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Imagine this: You are diagnosed with kidney stones. Your doctor explains that soon you will start passing the stones in your urine. How much pain do you think you will be in as you pass the stones? Most people automatically assume passing a kidney stone is going to be painful. But why do we assume this? Is it possible for pain like this to be optional?
What Culture Teaches Us About Pain
I have had the privilege of traveling throughout the world, teaching about mental health and intervening in crisis situations. In my travels, I have come across a myriad of beliefs about pain—including different approaches to pain management.
For instance, I have been in dentists’ offices where the dentist believes that children and older adults do not feel pain. As a result, dental procedures are performed on these patients without anesthetic. For most people, just imagining someone drilling on their teeth without a local anesthetic is enough to induce pain. Yet, many times children and the elderly endure these types of procedures without significant complaint.
How can this be?
We assume that pain is a universal experience, shared by all people. But it isn’t. Let’s say you’re scheduled to have a joint replacement, such as a knee or hip surgery. How long would you expect to be limited in your movement after the surgery? You are probably not picturing yourself walking a few hours after surgery; that’s because in the United States, patients spend up to eight weeks using a walker or a cane while they recover post-operatively.
Source: Chatrawee Wiratgasem/Shutterstock
However, if you were living in a small village in Vietnam or Cambodia and being treated by a humanitarian medical team providing orthopedic surgeries, you would likely function quite well on the same day you had your joint replacement surgery. Interestingly, many of these patients who receive a new knee or hip can stand, walk, squat down to the ground and get back up again, shortly after coming out of anesthesia. Why? These individuals are not expecting joint replacement surgery to be painful.
Thinking Differently About Pain
Our perception of what hurts is not actually determined by what is physically happening to us. In other words, pain is not felt in the peripheral nerves that run throughout our body. Pain is a result of the brain interpreting the sensory information that it is receiving as a threat.
Your brain has created a neuromatrix of cognitive, behavioral, emotional, and sensory information. The brain then relies on this mix of information to analyze whether a threat exists, and therefore, if pain needs to be produced in response.
When we examine and challenge the deeply held—and often hidden—cultural beliefs we have about pain, we might find chronic pain less distressing. In fact, chronic pain may need not be a permanent fixture in our daily lives at all.
Examining the role that sensory information alone can have in our experience of pain is as simple as using a magnifying lens. It has been found that individuals with chronic arthritic pain reported heightened sensations of pain when they viewed their hand under magnification, but decreased pain levels when their hand appeared smaller. The ability to manipulate pain levels just by changing the visual perception of a chronic pain area is no doubt fascinating. But this demonstration does more than enthrall; it supports the notion that changing other elements of the brain’s neuromatrix can indeed affect how our brain produces pain.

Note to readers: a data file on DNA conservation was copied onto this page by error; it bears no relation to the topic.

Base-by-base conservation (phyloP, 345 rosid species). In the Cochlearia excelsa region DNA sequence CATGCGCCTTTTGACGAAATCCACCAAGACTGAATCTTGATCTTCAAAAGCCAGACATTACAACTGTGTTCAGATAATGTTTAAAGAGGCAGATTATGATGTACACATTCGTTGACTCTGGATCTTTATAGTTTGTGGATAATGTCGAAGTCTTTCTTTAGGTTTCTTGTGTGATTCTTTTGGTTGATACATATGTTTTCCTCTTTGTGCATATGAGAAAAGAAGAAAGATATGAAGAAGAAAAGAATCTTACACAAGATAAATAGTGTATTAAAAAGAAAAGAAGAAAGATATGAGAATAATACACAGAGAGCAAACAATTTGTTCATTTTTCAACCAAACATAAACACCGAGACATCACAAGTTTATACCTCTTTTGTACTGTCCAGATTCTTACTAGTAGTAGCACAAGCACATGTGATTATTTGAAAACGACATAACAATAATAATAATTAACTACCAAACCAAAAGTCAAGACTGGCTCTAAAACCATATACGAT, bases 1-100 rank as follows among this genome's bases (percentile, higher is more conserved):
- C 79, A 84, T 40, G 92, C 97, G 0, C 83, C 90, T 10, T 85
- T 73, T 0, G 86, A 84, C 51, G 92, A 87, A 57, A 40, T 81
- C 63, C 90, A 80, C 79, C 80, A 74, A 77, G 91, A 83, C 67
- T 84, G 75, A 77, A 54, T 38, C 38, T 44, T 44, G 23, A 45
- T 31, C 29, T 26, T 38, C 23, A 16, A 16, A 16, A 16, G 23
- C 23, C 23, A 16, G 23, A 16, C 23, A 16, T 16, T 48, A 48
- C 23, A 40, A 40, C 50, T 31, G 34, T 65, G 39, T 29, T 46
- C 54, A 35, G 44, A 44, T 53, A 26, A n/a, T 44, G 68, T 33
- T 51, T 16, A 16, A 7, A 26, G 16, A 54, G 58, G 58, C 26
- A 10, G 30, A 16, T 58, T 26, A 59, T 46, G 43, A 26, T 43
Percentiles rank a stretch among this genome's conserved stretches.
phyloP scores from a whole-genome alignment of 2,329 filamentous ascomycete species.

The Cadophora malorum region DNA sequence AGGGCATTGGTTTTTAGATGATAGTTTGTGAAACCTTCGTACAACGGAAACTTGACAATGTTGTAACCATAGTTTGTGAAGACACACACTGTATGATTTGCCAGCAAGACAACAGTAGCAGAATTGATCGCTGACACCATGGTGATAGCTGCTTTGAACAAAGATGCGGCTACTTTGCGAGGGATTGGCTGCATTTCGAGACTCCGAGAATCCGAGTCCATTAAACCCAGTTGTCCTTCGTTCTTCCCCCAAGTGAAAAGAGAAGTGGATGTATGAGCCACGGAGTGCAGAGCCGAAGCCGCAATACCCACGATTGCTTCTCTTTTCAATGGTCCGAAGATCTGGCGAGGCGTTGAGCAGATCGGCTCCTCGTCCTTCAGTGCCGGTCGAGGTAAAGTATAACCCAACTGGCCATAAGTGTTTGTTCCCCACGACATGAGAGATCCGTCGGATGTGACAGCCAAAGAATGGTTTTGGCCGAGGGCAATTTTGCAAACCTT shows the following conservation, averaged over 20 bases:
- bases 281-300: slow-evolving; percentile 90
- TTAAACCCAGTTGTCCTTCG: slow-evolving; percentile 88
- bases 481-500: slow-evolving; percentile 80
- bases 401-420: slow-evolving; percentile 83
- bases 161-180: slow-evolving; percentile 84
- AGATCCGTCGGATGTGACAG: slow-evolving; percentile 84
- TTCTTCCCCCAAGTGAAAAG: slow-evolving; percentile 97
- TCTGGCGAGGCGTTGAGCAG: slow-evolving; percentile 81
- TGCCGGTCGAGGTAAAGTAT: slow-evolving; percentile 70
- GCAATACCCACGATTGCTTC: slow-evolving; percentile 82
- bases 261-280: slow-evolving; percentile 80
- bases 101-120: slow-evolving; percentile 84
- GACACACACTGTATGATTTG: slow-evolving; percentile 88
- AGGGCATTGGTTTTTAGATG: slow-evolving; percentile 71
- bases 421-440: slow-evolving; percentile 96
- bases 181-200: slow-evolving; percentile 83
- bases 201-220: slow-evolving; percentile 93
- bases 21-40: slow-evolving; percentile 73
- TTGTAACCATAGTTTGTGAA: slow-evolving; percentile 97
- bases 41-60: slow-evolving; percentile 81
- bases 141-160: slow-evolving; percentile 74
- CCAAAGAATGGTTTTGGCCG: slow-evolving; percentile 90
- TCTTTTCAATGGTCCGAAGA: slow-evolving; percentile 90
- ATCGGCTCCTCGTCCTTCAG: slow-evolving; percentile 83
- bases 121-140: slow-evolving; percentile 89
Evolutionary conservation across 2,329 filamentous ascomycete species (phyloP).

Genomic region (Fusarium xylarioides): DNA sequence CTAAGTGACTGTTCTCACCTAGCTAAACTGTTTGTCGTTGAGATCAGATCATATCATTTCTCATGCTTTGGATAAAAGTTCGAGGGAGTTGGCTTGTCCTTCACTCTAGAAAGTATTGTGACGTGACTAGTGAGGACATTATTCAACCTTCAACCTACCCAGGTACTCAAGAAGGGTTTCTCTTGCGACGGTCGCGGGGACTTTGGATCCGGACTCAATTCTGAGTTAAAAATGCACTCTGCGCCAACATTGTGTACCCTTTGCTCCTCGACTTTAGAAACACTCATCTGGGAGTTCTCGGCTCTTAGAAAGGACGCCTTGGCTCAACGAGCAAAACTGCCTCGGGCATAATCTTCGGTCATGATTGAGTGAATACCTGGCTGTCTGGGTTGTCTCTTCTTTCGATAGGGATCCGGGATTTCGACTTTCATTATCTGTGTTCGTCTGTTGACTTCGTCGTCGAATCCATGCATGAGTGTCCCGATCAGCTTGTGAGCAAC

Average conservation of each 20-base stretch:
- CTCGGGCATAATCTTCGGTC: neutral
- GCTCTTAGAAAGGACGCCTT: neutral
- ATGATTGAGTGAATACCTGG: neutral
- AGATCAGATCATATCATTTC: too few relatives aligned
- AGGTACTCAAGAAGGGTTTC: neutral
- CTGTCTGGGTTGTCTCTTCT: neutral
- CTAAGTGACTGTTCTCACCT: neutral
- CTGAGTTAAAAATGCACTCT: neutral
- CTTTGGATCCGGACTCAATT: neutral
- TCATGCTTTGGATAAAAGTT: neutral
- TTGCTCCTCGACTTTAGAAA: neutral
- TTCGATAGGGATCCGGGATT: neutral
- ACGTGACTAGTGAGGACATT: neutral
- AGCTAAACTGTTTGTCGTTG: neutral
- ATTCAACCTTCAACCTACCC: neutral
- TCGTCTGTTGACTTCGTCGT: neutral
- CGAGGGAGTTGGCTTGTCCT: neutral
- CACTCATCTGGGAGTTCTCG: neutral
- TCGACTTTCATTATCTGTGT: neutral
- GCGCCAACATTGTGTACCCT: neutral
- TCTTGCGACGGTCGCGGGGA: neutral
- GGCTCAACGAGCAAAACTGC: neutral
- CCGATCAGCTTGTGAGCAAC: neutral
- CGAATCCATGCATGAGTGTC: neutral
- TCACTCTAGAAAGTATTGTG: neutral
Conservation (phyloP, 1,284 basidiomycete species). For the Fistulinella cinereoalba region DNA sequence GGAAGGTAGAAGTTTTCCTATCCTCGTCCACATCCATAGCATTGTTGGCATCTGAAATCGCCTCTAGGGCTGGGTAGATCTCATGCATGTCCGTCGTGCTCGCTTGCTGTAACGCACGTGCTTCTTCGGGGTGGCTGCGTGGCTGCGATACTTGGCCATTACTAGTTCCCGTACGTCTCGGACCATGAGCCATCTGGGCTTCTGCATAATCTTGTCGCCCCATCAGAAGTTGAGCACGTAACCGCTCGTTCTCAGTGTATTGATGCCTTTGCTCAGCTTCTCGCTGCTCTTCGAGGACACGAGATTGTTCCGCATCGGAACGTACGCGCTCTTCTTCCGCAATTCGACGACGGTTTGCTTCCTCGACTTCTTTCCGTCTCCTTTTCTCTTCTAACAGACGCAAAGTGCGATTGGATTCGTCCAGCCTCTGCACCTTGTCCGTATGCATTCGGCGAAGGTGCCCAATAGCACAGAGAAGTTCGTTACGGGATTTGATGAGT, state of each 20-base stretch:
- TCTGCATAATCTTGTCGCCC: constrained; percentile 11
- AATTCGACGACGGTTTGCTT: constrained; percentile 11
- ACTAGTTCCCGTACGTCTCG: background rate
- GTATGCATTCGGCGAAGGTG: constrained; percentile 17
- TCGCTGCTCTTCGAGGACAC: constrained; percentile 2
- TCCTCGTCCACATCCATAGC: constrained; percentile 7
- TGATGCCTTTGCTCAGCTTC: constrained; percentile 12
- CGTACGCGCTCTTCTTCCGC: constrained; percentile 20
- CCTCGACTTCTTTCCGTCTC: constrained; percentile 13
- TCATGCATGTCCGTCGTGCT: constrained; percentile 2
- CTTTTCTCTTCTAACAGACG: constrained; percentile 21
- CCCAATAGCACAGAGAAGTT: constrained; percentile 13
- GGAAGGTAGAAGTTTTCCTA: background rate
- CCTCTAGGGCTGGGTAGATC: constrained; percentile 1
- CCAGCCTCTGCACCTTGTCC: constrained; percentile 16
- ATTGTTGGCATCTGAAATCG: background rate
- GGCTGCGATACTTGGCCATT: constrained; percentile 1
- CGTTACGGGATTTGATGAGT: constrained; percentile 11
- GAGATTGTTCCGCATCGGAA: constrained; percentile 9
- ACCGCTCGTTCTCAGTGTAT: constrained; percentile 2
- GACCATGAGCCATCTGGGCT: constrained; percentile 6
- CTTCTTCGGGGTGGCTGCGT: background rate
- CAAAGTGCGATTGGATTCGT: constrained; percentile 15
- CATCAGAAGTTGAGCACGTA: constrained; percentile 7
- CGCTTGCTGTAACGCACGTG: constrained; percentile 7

Acceptance Leads to Better Pain Management
Let’s revisit our first example: a new diagnosis of a chronic condition that produces kidney stones, one where you will continually pass the stones. Apart from standard medical treatments, there is also a mind-body approach to pain management that could improve your functioning and reduce pain—even the pain associated with passing a kidney stone.
Another element of our brain’s neuromatrix is simply our opinion about pain itself. We all have thoughts and beliefs about pain, and often pain is viewed as a barrier to living our lives. For many who suffer with chronic pain, it’s a constant threat, something that prevents us from moving forward, a source of suffering that demands our attention.
Naturally, then, we seek to control pain. We want to rid ourselves of pain in order to move on with our “real” lives. Therein lies the problem, because trying to control chronic pain does not work. What’s worse is that many times the effort to control pain only increases our struggle, and, as a result, our suffering. We suffer when we attempt to fix what cannot be fixed.
Acceptance is the antidote to suffering. Acceptance—a key element of Acceptance and Commitment Therapy (ACT)— has been shown to help individuals increase their levels of functioning and manage their pain more effectively. Even patients who chronically produce kidney stones can learn to view their condition with openness, acceptance, and willingness, reducing their distress in the process.
Acceptance is a key part of pain management because of its ability to maneuver the brain to shift sensory information processing. Through acceptance, the brain can begin to view sensory information as a curiosity, rather than a threat—something interesting to explore, examine, hold, and then gently put back on the shelf, like an old, dusty book.
To learn more, visit the Association for Contextual Behavioral Science.